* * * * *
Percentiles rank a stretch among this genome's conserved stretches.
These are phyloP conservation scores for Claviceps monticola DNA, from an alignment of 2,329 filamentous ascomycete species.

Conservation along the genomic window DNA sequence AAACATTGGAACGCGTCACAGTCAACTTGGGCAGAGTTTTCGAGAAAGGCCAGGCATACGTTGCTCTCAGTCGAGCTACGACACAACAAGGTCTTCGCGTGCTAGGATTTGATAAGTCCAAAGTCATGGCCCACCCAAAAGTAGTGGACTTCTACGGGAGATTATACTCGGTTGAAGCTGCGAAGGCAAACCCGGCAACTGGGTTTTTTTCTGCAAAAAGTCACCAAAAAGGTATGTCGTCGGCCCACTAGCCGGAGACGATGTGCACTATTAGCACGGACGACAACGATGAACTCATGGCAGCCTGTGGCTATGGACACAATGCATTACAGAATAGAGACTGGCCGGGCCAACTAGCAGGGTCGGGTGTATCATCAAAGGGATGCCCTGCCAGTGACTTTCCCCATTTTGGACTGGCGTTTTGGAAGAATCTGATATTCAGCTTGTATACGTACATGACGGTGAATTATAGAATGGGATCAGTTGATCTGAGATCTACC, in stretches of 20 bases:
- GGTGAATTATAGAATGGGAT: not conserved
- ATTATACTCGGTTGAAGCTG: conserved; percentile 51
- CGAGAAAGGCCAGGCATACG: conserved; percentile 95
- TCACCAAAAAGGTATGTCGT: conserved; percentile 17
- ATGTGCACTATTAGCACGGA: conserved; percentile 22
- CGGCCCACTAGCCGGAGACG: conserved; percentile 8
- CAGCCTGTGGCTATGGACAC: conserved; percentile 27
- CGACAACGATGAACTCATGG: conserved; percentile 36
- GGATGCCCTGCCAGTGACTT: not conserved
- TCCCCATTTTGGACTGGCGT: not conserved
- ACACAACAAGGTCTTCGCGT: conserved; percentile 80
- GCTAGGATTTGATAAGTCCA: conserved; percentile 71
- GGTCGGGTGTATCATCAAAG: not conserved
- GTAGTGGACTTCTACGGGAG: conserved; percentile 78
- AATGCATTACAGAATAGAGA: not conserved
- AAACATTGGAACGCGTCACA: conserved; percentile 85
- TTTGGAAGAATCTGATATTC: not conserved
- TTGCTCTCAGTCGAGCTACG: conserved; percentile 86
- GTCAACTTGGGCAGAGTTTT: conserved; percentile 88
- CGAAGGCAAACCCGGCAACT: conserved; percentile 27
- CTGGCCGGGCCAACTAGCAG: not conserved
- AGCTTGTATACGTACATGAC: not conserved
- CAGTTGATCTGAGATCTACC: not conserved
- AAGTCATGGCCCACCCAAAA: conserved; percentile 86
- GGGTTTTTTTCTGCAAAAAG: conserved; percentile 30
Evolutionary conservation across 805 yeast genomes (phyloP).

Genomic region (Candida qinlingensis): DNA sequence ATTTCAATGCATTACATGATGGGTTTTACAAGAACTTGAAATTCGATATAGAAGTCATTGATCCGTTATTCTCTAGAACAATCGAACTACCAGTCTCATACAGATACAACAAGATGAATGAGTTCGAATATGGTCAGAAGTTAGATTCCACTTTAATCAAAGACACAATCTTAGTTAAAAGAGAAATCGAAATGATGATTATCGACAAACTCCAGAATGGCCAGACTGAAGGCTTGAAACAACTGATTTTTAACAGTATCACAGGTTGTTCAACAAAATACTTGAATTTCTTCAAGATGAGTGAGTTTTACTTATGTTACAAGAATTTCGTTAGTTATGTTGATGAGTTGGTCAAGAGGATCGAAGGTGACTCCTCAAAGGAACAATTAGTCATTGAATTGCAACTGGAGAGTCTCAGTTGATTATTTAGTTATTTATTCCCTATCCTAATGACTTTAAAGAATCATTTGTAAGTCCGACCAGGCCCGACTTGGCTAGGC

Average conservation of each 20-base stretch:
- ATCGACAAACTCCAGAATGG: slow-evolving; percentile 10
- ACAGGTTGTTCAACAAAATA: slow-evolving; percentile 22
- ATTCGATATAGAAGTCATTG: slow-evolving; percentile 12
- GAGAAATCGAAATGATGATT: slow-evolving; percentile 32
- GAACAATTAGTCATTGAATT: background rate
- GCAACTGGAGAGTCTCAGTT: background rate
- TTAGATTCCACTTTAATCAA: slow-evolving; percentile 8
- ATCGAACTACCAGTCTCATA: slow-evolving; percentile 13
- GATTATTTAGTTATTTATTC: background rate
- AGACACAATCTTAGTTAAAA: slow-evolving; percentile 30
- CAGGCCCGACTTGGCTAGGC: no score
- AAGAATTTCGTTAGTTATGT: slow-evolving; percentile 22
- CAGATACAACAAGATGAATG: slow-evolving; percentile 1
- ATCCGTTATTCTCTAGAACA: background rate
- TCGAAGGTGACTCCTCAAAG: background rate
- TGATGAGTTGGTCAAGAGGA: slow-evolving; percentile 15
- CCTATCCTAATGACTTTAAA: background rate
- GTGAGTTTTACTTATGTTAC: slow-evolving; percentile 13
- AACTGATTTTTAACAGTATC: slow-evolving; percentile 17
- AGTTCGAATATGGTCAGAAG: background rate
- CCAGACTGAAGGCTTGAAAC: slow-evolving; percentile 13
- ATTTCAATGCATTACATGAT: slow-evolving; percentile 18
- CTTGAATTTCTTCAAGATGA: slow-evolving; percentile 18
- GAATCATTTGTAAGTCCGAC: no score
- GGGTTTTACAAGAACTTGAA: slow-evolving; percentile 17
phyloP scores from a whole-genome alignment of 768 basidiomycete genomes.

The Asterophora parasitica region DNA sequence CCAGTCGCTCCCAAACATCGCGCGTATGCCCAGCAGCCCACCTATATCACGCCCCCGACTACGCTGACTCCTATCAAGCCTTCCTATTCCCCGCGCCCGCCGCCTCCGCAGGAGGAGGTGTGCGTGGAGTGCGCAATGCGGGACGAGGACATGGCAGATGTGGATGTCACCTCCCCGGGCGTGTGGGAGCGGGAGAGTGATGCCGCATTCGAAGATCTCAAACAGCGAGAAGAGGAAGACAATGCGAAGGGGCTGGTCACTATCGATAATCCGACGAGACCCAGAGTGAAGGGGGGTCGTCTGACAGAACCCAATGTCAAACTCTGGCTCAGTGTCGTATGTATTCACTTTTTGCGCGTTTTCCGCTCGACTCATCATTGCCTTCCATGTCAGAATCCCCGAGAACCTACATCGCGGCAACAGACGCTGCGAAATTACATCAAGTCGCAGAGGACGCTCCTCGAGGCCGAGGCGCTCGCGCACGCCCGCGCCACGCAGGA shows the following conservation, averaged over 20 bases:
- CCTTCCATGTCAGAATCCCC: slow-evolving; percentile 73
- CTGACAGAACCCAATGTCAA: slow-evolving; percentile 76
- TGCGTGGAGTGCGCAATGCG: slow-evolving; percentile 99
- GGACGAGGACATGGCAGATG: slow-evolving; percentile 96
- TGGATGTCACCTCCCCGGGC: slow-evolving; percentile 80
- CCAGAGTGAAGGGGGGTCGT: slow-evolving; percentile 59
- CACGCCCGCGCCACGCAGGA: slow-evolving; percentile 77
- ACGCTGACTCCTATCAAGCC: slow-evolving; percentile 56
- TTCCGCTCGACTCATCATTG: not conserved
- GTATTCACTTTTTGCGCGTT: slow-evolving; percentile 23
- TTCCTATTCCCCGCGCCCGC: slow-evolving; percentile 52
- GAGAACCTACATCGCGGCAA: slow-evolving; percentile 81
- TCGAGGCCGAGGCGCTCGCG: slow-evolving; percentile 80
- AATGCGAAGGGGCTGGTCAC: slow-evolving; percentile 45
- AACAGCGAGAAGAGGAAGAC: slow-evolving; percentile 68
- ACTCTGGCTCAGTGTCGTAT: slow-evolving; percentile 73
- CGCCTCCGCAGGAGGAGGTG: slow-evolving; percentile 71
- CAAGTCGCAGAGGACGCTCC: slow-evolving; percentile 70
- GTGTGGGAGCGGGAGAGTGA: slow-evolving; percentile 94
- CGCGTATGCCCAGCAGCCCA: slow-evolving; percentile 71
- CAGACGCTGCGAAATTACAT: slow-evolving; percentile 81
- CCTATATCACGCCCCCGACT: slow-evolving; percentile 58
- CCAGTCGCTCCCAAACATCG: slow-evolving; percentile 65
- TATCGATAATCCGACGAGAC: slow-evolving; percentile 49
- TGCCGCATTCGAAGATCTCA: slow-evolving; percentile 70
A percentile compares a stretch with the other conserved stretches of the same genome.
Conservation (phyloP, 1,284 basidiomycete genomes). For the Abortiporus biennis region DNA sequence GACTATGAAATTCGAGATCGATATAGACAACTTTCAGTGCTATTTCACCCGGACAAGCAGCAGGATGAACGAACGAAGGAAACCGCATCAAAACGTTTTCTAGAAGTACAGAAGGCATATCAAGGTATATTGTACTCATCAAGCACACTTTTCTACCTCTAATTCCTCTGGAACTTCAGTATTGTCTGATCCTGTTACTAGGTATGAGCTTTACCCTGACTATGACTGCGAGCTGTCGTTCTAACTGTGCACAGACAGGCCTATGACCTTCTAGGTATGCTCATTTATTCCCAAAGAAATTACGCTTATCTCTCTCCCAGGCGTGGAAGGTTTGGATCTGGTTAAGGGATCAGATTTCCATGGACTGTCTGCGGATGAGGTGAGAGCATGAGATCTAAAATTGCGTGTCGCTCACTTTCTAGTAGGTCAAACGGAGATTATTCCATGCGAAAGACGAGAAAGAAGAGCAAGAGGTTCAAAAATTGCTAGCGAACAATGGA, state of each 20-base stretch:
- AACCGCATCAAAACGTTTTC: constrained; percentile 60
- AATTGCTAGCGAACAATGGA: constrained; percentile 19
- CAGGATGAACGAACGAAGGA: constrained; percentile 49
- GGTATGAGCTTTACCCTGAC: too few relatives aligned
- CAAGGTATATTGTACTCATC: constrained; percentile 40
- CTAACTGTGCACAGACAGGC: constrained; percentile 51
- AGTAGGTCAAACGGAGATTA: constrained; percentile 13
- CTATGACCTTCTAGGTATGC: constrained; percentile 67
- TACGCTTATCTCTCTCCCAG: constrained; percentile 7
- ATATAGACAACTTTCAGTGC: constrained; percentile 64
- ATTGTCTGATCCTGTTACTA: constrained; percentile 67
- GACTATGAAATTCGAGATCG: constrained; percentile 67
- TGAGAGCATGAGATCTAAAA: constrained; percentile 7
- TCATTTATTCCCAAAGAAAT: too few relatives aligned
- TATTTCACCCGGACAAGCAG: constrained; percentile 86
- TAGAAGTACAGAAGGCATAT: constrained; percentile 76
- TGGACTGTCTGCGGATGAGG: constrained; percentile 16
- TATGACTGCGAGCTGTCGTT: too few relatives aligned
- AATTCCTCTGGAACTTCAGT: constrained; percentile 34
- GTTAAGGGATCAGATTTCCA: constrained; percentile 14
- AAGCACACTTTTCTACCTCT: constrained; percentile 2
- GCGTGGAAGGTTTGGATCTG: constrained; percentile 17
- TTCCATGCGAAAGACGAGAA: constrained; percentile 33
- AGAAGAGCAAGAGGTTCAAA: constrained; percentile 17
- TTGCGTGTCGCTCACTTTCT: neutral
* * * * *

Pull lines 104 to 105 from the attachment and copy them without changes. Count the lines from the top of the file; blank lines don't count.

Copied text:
- AATTCCTCTGGAACTTCAGT: constrained; percentile 34
- GTTAAGGGATCAGATTTCCA: constrained; percentile 14